Downtown Sees A Housing Boom, While Retailers Hope They Aren't Left Behind

Aug 21, 2017

Huge construction cranes dangle over some downtown streets, as workers build more apartments and condominiums. It’s estimated that 8,300 people now call downtown home, and that number is expected to climb to 10,000 by 2019.

Those downtown dwellers need everything from shoes to Charmin toilet paper, but it’s still hard for many to shop near their homes.

Developers often use the saying “retail chases rooftops,” but while apartment and condo buildings go up in downtown Columbus, retail still lags far behind. Some say that’s due in part to the need for more appropriate spaces.

Kacey Brankamp works with the Capital Crossroads Special Improvement Districts, a non-profit group of more than 500 downtown commercial and residential property owners. She says developers can do more to make the area more attractive to businesses.

“The primary challenge that we’ve seen is a lack of appropriate space for these retailers," Brankamp says. "So independent retailers need space that’s ready to lease in 'white box condition' that is clustered among other retail spaces, affordable and in an area where there’s foot traffic.”

For Spoonful Records on East Long Street, foot traffic has been a big driver of its success. Owner Brett Ruland started the shop between 3rd and 4th Streets during an even tougher time for downtown retail, seven years ago.

Two shoppers inside Spoonful Records, where owner Brett Ruland says foot traffic drives much of its recent success.
Credit Debbie Holmes

“Some people were surprised we would want to put the store downtown," Ruland says. "It wasn’t booming like it is now and every year it seems to have grown substantially.”

Ruland’s record store stands with a group of other establishments that include a tattoo parlor, a bike shop and a floral business.

“People go to the flower store and they’ll buy some flowers, then they’ll come down here and see what we have," Ruland says. "Or the tattoo parlor/gallery next door, Long Street Collective, we get a lot of people waiting for their friend to get a tattoo and that takes a while, so they’ll be in here looking at records. So it really has brought a lot of people in.”

On her first trip to Spoonful Records, Emily Estep scans the racks of vinyl. A Grove City resident, she says she often comes to eat at a downtown restaurant and wants to shop here more frequently.

“I just love the environment about it," Estep says. "It’s just really fun, with all the small shops and all the really nice people.”

There might be nice people, but it can be a mean environment for businesses. Last year, out of 15 new downtown businesses, eight failed.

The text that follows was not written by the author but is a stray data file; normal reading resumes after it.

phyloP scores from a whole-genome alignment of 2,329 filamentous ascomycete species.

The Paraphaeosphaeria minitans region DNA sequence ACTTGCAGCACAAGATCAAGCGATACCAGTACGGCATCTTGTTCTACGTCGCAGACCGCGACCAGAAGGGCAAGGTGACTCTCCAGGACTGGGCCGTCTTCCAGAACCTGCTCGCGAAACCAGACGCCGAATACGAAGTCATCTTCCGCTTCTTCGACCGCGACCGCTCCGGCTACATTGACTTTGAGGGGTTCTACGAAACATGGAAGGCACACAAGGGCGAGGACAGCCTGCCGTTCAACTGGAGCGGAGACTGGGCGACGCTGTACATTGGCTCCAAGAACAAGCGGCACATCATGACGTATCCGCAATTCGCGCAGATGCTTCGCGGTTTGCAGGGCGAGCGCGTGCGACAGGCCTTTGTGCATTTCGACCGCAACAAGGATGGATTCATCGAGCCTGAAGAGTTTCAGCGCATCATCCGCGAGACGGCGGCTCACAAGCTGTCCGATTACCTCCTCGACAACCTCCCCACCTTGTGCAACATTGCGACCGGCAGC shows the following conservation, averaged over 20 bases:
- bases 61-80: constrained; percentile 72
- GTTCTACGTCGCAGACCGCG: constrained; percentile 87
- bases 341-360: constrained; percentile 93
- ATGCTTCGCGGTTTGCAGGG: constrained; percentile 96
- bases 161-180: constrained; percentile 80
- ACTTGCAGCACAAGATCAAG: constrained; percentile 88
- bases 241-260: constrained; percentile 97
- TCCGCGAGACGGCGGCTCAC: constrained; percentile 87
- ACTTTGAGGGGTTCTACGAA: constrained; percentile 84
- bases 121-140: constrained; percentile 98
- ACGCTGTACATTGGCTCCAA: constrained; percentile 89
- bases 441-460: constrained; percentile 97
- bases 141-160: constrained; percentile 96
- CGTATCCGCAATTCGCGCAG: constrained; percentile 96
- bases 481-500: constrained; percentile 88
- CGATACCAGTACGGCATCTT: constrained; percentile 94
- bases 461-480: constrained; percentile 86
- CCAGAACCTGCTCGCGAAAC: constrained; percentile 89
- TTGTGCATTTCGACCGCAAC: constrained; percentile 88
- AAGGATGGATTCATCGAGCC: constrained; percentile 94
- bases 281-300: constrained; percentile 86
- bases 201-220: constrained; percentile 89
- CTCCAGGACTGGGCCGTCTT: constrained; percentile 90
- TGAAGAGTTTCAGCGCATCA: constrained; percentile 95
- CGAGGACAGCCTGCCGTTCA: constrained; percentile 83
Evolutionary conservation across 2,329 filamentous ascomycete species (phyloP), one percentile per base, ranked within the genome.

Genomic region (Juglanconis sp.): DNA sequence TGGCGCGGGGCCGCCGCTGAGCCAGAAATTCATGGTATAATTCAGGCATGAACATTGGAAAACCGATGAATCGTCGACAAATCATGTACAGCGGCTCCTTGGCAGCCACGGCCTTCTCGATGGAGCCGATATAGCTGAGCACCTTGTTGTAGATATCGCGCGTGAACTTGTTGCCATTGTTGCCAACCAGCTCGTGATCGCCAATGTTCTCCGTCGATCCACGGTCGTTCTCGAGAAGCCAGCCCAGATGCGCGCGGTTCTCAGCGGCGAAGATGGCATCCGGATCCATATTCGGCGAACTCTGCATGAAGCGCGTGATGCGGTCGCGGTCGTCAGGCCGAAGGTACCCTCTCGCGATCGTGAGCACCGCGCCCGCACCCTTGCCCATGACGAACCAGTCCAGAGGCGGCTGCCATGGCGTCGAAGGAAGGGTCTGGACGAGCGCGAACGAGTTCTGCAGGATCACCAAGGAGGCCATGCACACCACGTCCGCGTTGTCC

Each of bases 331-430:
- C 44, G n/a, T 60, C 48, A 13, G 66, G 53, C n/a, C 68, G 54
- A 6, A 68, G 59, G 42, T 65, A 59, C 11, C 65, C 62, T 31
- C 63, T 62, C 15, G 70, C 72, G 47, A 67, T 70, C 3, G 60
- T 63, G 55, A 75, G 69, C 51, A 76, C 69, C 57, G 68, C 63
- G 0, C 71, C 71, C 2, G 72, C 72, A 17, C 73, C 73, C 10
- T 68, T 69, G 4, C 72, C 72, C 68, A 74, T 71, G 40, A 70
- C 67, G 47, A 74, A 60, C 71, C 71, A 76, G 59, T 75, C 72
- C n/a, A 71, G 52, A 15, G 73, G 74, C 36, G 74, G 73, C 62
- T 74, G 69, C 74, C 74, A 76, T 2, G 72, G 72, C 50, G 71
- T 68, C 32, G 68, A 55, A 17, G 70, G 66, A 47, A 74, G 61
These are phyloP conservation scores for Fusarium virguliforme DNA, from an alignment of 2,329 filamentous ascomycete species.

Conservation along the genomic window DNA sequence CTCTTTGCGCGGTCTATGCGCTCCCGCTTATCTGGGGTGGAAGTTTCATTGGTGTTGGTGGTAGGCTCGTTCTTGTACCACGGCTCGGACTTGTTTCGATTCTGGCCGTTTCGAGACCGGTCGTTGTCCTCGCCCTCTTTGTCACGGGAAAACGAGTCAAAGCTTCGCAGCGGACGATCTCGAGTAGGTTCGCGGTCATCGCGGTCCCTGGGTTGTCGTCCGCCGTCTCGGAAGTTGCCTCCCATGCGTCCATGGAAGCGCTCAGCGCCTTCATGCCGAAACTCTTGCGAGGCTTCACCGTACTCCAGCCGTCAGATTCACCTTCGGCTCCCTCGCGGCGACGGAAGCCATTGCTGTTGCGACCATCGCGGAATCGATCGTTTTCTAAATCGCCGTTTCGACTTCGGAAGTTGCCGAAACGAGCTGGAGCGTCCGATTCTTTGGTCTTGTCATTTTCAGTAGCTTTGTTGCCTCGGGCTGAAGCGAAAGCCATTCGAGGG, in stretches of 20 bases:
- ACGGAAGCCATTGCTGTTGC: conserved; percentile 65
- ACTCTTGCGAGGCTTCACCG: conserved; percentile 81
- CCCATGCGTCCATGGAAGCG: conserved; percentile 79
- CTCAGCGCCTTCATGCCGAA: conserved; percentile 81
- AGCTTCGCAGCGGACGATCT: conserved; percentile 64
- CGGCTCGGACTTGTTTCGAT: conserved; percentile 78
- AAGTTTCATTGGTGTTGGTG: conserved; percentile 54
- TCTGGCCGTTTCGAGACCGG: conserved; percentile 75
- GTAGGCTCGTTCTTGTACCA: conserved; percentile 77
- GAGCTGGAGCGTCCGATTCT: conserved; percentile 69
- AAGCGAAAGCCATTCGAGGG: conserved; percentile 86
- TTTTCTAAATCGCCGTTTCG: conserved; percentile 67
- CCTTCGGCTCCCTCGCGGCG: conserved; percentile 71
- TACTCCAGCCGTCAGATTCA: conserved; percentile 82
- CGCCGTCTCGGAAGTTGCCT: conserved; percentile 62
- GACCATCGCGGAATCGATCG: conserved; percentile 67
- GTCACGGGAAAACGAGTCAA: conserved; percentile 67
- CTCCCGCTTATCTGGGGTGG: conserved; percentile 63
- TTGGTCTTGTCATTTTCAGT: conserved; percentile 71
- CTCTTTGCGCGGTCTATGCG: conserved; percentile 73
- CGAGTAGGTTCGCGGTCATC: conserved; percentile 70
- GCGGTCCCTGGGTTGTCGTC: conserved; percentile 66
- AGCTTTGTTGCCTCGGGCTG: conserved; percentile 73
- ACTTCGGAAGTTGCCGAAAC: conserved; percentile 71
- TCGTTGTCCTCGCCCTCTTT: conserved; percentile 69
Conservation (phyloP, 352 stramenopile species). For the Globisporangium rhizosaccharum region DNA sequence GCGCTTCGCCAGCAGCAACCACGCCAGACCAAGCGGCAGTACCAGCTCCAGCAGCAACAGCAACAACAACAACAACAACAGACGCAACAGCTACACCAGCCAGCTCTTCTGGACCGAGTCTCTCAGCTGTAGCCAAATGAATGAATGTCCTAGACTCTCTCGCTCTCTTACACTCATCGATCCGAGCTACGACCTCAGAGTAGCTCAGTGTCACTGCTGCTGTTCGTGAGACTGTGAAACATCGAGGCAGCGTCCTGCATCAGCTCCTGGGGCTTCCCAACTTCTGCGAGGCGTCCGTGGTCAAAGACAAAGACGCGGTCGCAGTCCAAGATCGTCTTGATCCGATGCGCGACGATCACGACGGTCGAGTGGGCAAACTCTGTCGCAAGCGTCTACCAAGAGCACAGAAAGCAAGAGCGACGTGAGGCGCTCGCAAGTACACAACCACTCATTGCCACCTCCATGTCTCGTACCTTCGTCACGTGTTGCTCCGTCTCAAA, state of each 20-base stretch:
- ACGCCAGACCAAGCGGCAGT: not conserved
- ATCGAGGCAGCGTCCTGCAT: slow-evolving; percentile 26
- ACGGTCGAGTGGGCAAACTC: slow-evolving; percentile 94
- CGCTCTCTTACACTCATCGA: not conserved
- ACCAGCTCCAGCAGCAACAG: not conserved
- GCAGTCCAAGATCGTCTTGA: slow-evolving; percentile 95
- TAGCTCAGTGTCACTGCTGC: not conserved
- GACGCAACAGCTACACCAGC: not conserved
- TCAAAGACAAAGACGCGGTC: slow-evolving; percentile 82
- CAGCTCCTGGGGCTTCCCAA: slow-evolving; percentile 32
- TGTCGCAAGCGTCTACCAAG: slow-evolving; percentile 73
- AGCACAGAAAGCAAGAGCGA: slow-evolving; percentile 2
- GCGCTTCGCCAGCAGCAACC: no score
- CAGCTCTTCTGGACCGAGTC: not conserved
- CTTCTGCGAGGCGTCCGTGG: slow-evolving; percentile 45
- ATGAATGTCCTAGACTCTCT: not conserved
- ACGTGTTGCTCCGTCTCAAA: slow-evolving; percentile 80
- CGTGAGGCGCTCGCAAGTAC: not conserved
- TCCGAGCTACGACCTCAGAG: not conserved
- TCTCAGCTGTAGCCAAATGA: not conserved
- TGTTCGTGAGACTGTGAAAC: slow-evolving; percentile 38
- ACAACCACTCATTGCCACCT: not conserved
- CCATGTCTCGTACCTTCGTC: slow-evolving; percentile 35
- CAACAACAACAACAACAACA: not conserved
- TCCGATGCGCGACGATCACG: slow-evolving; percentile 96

Jewel Weed flower shop on East Long Street opened more than a year ago. Of 15 new businesses downtown last year, eight failed.
Credit Debbie Holmes

Since 2009, 145 businesses have opened downtown, and more than a third have closed.


“Does it matter what kind of retail or what kind of restaurant is built that will determine whether or not it is successful? That’s a good question," says Sarah Dixon, owner of Jewel Weed flower shop. "I think with all retail, a good operator, a unique product, a good location, it’s a combination of things that makes one successful.”

Dixon opened the store on East Long Street more than a year ago, and says she can’t complain.

“We have a good range of downtown business, people who just walk in to buy bouquets for anniversaries, or birthdays," she says. "We deliver downtown. We deliver all over the metropolitan area.”

Brankamp remains optimistic. She says more than 200 retail and restaurant establishments serve downtown, and that number should continue to grow as they get better options for spaces.

City groups say that the downtown area can do more to make space for retailers, as more apartments and condos bring residents to the area.
Credit Debbie Holmes

“Highpoint at Columbus Commons has been one that has brought some nice ground floor retail space and it's seeing almost all of its ground floor space leased now," Brankamp says. "We’re also seeing some projects in that south High Street area, the 250 High project.”

Back on East Long Street, just one block east from the small retail shops, more housing construction is underway. Ruland says he just hopes that condos don’t force him to move his record shop.

“With all the growth downtown, you hope that there’s not going to be a point where they want to turn this into a condo," Ruland says. "That’s probably our biggest fear: That this nice block becomes something out of everybody’s price range.”